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Private Attributes In Python OOP are Not Very Private

Private attributes are attributes of a class that can only be accessed within the class itself.


Private attributes are essential attributes of a class that can only be accessed within the class itself. If you have worked with languages like Java before, you might know that private attributes are made private using the private keyword. However, Python has no private keyword.

A Dog class with a public attribute — name

class Dog:
    def __init__(self, name):
        self.name = namerocky = Dog("rocky")
print(rocky.name) # rocky

Here, in the __init__ function, we set the attribute name to whichever name we pass in (in this case, "rocky"). name here is a public attribute, meaning that it can be accessed and changed from outside of the class.

rocky.name = "lucky"
# this will change rocky's name to lucky
# this is done outside of the Dog class

A Dog class with a private attribute — name

class Dog:
    def __init__(self, name):
        self.__name = namerocky = Dog("rocky")

Here in Python, we can make an attribute private by adding 2 underscore characters _ in front of our variable name. Here, instead of using name, we use __name as our variable.

print(rocky.__name)
AttributeError: 'Dog' object has no attribute '__name'

If we attempt to access the __name private attribute from outside of the class, we get an attribute error stating that our Dog object has no such attribute.

class Dog:
    def __init__(self, name):
        self.__name = name def get_name(self):
        return self.__namerocky = Dog("rocky")
print(rocky.get_name()) # rocky

For us to access the __name attribute, we would normally need to create a getter method get_name for us to access the name.

rocky.__name = "lucky"
print(rocky.get_name()) # rocky

If we set __name to some other name outside of the class, our get_name method would still be able to return the original name "rocky".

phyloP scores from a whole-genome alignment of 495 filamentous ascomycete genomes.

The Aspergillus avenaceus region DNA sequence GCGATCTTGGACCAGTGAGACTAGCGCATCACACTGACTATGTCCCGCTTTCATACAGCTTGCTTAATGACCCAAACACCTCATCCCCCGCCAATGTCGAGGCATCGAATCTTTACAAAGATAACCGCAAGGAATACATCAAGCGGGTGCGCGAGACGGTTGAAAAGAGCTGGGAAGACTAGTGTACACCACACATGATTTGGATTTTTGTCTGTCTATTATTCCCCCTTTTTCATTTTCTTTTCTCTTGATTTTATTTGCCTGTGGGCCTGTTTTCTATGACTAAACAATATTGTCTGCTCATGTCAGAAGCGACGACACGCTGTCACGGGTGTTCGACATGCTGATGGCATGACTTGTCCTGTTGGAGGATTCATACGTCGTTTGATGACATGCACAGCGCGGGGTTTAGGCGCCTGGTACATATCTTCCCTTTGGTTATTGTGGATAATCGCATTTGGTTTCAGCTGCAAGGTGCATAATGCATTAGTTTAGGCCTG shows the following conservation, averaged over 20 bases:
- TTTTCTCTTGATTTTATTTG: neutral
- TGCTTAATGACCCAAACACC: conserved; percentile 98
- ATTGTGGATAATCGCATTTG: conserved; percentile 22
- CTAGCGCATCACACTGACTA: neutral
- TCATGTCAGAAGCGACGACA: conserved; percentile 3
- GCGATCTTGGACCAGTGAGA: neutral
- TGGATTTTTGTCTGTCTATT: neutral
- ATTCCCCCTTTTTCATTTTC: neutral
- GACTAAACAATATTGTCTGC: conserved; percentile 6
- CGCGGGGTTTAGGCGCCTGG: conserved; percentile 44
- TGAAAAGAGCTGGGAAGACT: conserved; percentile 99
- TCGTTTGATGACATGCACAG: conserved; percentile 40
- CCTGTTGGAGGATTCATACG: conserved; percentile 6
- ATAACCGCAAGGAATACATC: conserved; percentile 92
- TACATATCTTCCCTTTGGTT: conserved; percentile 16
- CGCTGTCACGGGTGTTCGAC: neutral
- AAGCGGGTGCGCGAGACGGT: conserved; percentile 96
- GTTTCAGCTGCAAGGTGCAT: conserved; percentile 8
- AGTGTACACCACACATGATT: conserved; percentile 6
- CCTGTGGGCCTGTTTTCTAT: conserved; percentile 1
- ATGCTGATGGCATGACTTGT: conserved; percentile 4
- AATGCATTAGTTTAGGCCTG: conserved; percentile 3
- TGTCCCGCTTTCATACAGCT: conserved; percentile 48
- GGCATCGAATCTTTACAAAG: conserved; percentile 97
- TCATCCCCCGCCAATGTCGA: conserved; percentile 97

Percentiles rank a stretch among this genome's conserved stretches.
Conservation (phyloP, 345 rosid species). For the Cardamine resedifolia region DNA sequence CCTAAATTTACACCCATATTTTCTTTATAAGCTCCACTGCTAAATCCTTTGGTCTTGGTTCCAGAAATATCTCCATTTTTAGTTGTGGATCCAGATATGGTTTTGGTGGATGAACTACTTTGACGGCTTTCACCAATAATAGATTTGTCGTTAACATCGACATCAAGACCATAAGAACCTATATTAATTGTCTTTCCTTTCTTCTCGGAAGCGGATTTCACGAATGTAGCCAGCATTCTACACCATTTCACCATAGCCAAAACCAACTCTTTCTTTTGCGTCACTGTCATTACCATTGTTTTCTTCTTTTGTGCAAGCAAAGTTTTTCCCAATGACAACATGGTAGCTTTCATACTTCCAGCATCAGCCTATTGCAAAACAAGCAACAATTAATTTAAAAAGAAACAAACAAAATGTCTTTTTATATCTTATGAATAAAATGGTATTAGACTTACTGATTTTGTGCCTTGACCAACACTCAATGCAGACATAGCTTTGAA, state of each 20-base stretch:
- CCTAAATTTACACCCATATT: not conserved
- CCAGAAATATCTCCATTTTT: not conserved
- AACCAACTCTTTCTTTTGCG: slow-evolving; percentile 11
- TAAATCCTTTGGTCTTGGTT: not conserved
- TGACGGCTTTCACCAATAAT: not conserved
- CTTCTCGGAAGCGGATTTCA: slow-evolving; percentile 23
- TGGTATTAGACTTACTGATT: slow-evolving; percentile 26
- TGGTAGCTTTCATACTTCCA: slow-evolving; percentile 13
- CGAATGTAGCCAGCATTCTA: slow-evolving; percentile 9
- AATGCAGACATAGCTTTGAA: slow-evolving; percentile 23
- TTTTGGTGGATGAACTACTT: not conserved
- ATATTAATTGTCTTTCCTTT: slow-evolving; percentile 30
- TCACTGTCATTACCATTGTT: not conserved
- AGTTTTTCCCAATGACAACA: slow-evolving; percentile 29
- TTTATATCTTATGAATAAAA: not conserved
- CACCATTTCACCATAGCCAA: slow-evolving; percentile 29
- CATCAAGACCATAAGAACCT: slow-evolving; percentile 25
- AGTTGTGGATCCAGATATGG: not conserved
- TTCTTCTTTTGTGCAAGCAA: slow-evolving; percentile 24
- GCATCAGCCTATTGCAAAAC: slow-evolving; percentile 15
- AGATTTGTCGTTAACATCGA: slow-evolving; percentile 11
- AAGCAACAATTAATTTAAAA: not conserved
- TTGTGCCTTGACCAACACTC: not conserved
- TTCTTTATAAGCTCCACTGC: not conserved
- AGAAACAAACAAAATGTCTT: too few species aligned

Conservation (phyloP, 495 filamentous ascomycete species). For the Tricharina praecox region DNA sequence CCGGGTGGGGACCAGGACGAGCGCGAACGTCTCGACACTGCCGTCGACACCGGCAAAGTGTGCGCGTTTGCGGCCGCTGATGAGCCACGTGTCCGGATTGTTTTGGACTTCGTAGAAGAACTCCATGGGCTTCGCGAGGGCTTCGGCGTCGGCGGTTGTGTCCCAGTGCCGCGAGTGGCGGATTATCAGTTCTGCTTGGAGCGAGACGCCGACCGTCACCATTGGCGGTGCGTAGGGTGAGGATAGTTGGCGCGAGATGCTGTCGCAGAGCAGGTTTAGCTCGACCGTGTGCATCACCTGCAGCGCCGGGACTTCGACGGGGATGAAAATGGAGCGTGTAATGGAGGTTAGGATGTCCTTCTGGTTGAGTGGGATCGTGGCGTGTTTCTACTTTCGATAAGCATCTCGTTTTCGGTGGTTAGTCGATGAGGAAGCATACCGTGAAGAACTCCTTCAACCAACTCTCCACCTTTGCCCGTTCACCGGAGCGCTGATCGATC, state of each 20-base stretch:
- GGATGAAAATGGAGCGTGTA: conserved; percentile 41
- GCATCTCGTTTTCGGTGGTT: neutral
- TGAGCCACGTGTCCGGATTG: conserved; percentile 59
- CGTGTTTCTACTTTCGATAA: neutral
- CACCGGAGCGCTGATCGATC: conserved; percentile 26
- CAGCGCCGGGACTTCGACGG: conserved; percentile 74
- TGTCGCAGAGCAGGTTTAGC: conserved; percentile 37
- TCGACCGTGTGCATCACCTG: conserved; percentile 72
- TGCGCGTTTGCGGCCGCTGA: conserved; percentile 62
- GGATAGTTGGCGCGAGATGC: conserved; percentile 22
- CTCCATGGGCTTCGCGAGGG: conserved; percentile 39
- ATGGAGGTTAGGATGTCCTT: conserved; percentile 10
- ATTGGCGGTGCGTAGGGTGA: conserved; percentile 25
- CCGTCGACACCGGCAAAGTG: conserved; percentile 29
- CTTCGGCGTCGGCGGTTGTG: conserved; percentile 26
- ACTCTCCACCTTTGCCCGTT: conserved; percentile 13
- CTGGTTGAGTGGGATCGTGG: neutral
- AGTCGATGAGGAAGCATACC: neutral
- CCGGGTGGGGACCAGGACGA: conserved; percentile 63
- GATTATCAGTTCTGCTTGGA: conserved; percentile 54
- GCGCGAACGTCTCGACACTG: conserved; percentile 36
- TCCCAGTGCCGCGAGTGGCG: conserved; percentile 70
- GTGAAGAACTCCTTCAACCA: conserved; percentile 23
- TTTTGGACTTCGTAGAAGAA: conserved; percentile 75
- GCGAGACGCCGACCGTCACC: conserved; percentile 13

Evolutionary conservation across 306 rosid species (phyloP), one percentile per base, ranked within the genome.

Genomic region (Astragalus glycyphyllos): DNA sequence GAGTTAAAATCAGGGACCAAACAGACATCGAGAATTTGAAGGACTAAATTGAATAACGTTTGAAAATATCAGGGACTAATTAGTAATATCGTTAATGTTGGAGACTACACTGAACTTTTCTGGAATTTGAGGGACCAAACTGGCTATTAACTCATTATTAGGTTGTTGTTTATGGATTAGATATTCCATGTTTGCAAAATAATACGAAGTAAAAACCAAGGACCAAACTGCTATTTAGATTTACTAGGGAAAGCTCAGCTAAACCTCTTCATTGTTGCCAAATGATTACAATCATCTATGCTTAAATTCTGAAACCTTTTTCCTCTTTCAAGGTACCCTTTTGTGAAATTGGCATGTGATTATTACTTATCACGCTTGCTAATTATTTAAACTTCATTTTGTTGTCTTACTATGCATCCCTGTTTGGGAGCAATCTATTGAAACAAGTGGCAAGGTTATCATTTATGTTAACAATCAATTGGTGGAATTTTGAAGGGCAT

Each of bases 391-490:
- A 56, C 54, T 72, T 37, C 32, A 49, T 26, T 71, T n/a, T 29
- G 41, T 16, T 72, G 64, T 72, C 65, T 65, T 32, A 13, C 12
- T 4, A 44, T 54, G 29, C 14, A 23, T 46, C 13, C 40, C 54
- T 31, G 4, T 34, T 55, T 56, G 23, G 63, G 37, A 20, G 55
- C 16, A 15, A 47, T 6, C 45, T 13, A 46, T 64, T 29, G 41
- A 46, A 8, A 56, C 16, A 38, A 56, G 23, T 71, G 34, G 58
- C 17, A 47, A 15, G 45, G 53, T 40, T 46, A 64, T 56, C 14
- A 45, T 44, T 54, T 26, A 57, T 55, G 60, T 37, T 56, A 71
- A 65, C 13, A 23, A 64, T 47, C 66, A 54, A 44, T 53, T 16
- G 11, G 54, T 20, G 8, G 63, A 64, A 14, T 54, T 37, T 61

The dict attribute in objects

The __dict__ attribute in objects store all its attributes. For instance, if we set self.name as "rocky" here, this will be reflected in __dict__:

class Dog:
    def __init__(self, name):
        self.name = namerocky = Dog("rocky")
print(rocky.__dict__)# {'name': 'rocky'}

Similarly, if we add more attributes, more attributes appear in __dict__

class Dog:
    def __init__(self, name, age, breed):
        self.name = name
        self.age = age
        self.breed = breedrocky = Dog("rocky", 5, "german shepherd")
print(rocky.__dict__)# {'name': 'rocky', 'age': 5, 'breed': 'german shepherd'}

Why private attributes are not private at all

Let’s create a class with a private attribute

class Dog:
    def __init__(self, name):
        self.__name = namerocky = Dog("rocky)

When we use a private attribute in a class eg. __name, it actually appears as ___Dog__name instead of __name. This is known as name mangling. This is what happens when we print __dict__.

print(rocky.__dict__)
# {'_Dog__name': 'rocky'}

Despite this being a supposed private attribute, we can actually access and edit this from outside of the class!

rocky._Dog__name = "lucky"
print(rocky._Dog__name) # lucky

Private attributes in Python are not private at all!




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